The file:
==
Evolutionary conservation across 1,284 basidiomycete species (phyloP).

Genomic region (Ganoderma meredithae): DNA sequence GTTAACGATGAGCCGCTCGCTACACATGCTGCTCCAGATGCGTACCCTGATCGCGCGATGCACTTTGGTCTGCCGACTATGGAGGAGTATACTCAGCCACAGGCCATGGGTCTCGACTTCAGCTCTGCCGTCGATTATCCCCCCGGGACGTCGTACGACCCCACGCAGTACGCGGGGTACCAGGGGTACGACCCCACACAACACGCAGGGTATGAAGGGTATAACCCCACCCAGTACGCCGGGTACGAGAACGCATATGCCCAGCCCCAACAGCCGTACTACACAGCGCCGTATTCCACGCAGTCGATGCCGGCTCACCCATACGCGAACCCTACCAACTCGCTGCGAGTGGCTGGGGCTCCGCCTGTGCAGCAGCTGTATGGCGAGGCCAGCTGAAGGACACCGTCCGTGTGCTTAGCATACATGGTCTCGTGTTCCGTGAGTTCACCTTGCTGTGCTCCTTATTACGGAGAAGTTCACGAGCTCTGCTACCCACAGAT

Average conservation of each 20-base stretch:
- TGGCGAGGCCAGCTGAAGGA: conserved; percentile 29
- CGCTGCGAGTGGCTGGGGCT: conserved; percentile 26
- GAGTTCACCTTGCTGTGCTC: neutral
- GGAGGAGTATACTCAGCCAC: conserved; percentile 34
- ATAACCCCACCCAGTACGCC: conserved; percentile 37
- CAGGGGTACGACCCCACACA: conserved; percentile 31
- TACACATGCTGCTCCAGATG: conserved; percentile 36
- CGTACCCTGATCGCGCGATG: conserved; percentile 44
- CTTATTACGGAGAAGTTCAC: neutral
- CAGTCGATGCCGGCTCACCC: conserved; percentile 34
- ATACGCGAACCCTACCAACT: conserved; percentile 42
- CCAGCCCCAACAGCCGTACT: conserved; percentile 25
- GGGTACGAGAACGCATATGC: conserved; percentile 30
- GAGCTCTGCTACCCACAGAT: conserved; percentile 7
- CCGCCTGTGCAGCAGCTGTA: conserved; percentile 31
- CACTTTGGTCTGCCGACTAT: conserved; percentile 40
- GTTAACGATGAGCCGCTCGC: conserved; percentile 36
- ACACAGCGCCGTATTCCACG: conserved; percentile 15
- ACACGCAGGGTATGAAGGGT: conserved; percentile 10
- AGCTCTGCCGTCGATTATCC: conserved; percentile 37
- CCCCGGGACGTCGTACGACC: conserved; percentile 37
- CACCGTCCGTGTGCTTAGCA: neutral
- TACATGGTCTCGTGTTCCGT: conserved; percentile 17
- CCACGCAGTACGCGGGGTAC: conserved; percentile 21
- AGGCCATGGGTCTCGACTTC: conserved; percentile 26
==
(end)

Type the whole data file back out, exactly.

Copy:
Evolutionary conservation across 1,284 basidiomycete species (phyloP).

Genomic region (Ganoderma meredithae): DNA sequence GTTAACGATGAGCCGCTCGCTACACATGCTGCTCCAGATGCGTACCCTGATCGCGCGATGCACTTTGGTCTGCCGACTATGGAGGAGTATACTCAGCCACAGGCCATGGGTCTCGACTTCAGCTCTGCCGTCGATTATCCCCCCGGGACGTCGTACGACCCCACGCAGTACGCGGGGTACCAGGGGTACGACCCCACACAACACGCAGGGTATGAAGGGTATAACCCCACCCAGTACGCCGGGTACGAGAACGCATATGCCCAGCCCCAACAGCCGTACTACACAGCGCCGTATTCCACGCAGTCGATGCCGGCTCACCCATACGCGAACCCTACCAACTCGCTGCGAGTGGCTGGGGCTCCGCCTGTGCAGCAGCTGTATGGCGAGGCCAGCTGAAGGACACCGTCCGTGTGCTTAGCATACATGGTCTCGTGTTCCGTGAGTTCACCTTGCTGTGCTCCTTATTACGGAGAAGTTCACGAGCTCTGCTACCCACAGAT

Average conservation of each 20-base stretch:
- TGGCGAGGCCAGCTGAAGGA: conserved; percentile 29
- CGCTGCGAGTGGCTGGGGCT: conserved; percentile 26
- GAGTTCACCTTGCTGTGCTC: neutral
- GGAGGAGTATACTCAGCCAC: conserved; percentile 34
- ATAACCCCACCCAGTACGCC: conserved; percentile 37
- CAGGGGTACGACCCCACACA: conserved; percentile 31
- TACACATGCTGCTCCAGATG: conserved; percentile 36
- CGTACCCTGATCGCGCGATG: conserved; percentile 44
- CTTATTACGGAGAAGTTCAC: neutral
- CAGTCGATGCCGGCTCACCC: conserved; percentile 34
- ATACGCGAACCCTACCAACT: conserved; percentile 42
- CCAGCCCCAACAGCCGTACT: conserved; percentile 25
- GGGTACGAGAACGCATATGC: conserved; percentile 30
- GAGCTCTGCTACCCACAGAT: conserved; percentile 7
- CCGCCTGTGCAGCAGCTGTA: conserved; percentile 31
- CACTTTGGTCTGCCGACTAT: conserved; percentile 40
- GTTAACGATGAGCCGCTCGC: conserved; percentile 36
- ACACAGCGCCGTATTCCACG: conserved; percentile 15
- ACACGCAGGGTATGAAGGGT: conserved; percentile 10
- AGCTCTGCCGTCGATTATCC: conserved; percentile 37
- CCCCGGGACGTCGTACGACC: conserved; percentile 37
- CACCGTCCGTGTGCTTAGCA: neutral
- TACATGGTCTCGTGTTCCGT: conserved; percentile 17
- CCACGCAGTACGCGGGGTAC: conserved; percentile 21
- AGGCCATGGGTCTCGACTTC: conserved; percentile 26